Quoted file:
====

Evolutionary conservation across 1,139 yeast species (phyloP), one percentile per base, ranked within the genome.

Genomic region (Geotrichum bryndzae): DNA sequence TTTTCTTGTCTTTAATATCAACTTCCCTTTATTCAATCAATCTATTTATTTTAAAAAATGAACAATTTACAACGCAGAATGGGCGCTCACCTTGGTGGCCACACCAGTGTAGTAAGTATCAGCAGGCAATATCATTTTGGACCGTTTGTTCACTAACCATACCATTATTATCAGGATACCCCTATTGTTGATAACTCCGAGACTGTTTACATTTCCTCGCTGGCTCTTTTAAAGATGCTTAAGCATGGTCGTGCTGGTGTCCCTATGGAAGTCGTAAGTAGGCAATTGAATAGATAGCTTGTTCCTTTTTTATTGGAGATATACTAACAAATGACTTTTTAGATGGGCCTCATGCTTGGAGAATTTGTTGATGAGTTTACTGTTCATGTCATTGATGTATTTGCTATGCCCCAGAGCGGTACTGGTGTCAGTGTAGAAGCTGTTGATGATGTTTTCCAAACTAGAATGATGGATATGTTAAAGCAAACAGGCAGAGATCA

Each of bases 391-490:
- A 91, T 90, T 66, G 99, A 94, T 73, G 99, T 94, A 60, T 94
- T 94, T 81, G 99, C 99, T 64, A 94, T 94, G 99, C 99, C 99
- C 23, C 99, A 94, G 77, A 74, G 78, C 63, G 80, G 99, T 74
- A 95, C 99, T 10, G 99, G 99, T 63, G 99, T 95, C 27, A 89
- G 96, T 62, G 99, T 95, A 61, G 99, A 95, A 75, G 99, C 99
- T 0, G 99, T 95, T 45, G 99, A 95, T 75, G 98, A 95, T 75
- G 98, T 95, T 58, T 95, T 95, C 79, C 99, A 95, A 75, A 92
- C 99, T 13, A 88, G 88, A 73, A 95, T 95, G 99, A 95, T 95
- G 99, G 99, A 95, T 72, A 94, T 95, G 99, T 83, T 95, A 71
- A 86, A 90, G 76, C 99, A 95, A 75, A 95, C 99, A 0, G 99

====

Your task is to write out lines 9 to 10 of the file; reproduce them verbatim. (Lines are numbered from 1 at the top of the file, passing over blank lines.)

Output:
- T 0, G 99, T 95, T 45, G 99, A 95, T 75, G 98, A 95, T 75
- G 98, T 95, T 58, T 95, T 95, C 79, C 99, A 95, A 75, A 92